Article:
deliveries of Mr Evans disposed of Mr Steel, the Messrs Studd, and the whole Cambridge Eleven for 123. Oxford by this victory was now only one behind.
It was a momentous but momentary success. In 1882-83 Cambridge again won. But in 1884 Oxford came again under another good captain, Mr M. C Kemp—a man of spirit. Early in the year Oxford had played the Australians for the second time, and beaten them by thoroughly good cricket. Nothing could have been better than Mr Whitby's bowling—8 wickets for 82 runs in the first innings of the Australians; nothing grander than Mr (now Sir. Timothy) O'Brien's hitting for his 92 in the first innings of Oxford; nothing more spirited than Mr Kemp's 63 not out in knocking off the runs in the second innings. Mr Kemp's year is memorable in Oxford annals as that in which Oxford beat first the Australians and afterwards Cambridge, and both by 7 wickets.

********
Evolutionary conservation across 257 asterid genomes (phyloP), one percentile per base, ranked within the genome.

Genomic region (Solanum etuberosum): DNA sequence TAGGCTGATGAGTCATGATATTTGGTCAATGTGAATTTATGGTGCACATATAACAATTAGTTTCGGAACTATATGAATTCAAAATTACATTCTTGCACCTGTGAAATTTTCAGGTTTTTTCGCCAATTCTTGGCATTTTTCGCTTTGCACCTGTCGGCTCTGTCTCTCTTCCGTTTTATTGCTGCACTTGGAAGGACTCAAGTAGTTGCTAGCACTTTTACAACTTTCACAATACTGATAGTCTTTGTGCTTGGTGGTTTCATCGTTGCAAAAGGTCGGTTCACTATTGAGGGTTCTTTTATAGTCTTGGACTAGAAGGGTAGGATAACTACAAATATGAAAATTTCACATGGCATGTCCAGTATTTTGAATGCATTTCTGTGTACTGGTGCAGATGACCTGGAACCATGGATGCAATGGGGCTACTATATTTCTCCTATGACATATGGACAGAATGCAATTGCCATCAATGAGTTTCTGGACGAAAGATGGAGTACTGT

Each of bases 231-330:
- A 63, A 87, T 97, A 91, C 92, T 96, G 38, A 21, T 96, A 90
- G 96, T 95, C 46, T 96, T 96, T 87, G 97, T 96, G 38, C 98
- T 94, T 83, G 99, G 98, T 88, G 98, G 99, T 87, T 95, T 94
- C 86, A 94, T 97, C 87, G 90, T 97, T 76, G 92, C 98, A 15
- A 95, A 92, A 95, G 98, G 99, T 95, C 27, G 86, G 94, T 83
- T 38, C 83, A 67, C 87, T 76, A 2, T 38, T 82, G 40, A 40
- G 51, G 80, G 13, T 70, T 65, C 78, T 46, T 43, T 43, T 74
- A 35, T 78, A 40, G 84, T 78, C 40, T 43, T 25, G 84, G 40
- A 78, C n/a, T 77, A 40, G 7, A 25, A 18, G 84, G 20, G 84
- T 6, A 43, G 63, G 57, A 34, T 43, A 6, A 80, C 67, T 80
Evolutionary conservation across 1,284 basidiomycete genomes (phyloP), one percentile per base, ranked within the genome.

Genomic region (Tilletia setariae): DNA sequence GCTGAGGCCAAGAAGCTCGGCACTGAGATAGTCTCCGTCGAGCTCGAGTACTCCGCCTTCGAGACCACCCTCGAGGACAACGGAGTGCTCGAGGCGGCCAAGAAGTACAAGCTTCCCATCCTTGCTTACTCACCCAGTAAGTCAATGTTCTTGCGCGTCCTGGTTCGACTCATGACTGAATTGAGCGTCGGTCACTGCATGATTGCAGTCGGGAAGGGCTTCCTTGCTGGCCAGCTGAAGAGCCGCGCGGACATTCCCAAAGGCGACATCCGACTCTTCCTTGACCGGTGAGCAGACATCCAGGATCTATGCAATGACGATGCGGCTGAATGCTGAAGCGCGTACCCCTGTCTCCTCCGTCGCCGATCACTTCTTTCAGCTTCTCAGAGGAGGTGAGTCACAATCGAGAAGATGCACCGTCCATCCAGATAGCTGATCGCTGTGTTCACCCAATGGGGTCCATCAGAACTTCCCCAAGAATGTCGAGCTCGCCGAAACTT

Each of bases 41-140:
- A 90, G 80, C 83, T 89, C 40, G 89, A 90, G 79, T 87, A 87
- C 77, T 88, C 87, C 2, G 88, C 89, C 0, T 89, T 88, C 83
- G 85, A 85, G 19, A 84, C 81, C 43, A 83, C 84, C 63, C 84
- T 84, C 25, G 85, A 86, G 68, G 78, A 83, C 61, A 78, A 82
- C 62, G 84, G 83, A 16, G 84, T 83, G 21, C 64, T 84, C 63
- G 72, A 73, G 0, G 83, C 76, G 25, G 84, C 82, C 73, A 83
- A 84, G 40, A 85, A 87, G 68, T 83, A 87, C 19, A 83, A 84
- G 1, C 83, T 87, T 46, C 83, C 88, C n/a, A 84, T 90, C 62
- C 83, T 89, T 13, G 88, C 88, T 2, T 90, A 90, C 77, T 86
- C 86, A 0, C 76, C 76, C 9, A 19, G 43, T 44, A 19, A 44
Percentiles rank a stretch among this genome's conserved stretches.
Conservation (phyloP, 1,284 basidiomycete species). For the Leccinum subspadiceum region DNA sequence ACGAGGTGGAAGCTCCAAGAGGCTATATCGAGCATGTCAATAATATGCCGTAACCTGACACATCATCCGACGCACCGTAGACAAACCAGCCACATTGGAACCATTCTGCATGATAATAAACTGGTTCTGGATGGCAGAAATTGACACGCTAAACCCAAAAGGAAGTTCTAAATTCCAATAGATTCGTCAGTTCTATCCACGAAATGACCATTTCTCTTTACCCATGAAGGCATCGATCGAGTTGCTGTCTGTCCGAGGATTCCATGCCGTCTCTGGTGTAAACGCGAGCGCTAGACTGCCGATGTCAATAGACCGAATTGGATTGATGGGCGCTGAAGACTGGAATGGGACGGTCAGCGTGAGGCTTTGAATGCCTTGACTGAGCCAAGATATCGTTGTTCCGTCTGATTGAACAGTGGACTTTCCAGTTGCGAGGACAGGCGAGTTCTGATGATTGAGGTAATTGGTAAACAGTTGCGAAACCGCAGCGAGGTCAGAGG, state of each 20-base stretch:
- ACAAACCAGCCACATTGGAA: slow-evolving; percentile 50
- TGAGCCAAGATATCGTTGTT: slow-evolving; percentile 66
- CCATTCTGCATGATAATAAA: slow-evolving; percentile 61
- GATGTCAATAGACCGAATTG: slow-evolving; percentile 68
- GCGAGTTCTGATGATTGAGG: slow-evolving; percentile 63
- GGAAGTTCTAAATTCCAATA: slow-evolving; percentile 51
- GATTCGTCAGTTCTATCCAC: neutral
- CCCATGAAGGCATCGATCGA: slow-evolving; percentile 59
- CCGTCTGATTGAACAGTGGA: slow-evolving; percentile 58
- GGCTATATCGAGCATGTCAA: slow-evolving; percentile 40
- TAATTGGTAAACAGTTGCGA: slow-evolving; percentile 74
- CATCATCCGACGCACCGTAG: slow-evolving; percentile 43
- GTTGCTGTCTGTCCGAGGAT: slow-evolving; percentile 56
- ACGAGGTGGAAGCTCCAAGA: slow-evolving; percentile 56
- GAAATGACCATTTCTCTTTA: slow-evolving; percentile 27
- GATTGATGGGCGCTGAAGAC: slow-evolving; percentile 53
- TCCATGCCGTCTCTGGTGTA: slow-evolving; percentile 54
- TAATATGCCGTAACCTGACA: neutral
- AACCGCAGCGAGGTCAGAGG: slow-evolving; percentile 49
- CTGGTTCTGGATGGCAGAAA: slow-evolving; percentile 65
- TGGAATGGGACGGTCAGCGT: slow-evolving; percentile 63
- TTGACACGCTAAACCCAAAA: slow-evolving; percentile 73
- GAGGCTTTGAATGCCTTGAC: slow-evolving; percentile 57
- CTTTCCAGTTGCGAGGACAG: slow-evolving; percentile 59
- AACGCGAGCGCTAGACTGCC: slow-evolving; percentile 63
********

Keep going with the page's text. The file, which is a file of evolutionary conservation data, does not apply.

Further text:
In 1885 Cambridge won again, and thereby had three victories in hand. But in 1886-87 Oxford won twice in succession, and thus came within one of Cambridge, where they have never been since. Thus, beginning with Mr Evans's great victory in 1881, there had been an oscillation of success between the two universities. This oscillation was due to many causes, one of them the batting performances of two men, Mr C. W. Wright on the Cambridge and Mr K. J. Key on the Oxford side. Mr Wright (1882-85) for Cambridge made 17, 102 and 29 (not out), 16 and 34, 78 and 15, or in all 291, with an average of 48·3—the highest aggregate and the highest average in Oxford and Cambridge matches down to 1885. Mr Key (1884-87) for Oxford scored 17, 5 and 51, 6 and 143, 64 and 8 (not out), or in all 294, with an average of 49; and he was warmly congratulated when he thus obtained the highest aggregate and average up to 1887. Both these gentlemen may perhaps be called exponents of the useful style, encouraged by the increasing keenness of competition to win the match rather than to play the game. But there can be no doubt of Mr Wright's importance in Cambridge's victory of 1883, and with Mr Bainbridge in Cambridge's victory of 1885. Similarly, Mr Key's 143 with Mr Rashleigh's 107 in the second innings decided the victory for Oxford in 1886, and his 64 in the first innings came at the right moment in 1887. At the same time, in the latter match a still more important factor in Oxford's victory was the performance of Lord George Scott, who, although he only got his colours at the last moment before the match, scored 100 in